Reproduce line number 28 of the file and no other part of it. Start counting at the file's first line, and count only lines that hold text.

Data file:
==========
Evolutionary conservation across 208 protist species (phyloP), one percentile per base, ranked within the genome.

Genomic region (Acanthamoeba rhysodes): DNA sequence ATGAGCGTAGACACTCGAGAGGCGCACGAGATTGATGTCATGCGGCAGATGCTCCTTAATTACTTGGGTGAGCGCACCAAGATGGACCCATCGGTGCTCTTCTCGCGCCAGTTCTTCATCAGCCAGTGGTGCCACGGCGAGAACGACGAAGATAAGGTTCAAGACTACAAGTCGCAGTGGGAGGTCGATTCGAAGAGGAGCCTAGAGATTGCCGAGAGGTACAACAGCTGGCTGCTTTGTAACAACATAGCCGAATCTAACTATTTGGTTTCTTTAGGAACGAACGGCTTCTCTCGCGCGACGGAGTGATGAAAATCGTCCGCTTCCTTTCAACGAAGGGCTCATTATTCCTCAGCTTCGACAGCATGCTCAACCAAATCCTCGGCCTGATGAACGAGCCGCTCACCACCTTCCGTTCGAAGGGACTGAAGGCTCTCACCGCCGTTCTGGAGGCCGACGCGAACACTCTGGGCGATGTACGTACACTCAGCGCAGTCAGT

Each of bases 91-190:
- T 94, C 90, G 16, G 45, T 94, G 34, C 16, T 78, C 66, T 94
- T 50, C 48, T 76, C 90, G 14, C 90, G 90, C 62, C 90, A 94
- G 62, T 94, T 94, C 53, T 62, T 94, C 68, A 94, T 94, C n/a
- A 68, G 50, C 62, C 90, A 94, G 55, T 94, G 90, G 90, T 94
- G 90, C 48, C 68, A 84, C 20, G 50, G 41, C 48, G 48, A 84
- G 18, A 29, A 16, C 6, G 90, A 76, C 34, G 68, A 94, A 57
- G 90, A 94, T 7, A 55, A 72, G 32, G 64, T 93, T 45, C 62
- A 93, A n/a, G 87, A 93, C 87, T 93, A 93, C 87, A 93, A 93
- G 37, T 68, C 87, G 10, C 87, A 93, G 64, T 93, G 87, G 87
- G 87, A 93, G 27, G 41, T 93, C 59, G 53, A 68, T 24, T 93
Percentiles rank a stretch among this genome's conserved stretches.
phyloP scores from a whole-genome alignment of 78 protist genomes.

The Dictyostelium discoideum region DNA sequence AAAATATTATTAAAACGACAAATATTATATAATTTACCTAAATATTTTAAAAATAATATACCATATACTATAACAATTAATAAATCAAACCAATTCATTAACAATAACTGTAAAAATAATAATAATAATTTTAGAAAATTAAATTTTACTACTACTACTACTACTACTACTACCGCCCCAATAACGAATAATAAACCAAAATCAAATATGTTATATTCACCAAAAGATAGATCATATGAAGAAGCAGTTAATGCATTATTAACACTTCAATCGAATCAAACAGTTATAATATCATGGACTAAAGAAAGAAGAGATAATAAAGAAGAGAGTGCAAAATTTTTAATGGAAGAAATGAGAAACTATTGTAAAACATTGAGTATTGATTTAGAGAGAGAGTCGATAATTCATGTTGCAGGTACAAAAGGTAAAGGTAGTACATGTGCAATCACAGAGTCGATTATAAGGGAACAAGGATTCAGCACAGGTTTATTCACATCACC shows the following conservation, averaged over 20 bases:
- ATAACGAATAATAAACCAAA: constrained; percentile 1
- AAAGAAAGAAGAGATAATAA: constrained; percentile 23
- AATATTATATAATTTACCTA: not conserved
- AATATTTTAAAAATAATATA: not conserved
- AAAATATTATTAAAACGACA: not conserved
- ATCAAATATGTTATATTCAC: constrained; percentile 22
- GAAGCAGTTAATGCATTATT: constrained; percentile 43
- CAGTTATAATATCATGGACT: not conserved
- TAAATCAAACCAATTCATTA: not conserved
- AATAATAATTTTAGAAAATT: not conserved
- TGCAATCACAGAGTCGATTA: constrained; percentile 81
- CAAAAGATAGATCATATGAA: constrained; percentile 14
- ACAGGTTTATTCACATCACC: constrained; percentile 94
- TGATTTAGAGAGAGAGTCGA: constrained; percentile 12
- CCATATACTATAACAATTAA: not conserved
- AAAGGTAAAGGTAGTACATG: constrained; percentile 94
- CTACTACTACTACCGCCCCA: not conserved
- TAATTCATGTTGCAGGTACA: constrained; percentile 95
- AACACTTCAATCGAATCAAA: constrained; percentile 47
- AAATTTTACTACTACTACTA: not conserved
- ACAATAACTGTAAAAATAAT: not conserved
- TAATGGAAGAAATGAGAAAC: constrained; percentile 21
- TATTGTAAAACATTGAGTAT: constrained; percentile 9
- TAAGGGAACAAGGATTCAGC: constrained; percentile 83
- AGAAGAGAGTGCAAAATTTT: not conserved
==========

- CAAAAGATAGATCATATGAA: constrained; percentile 14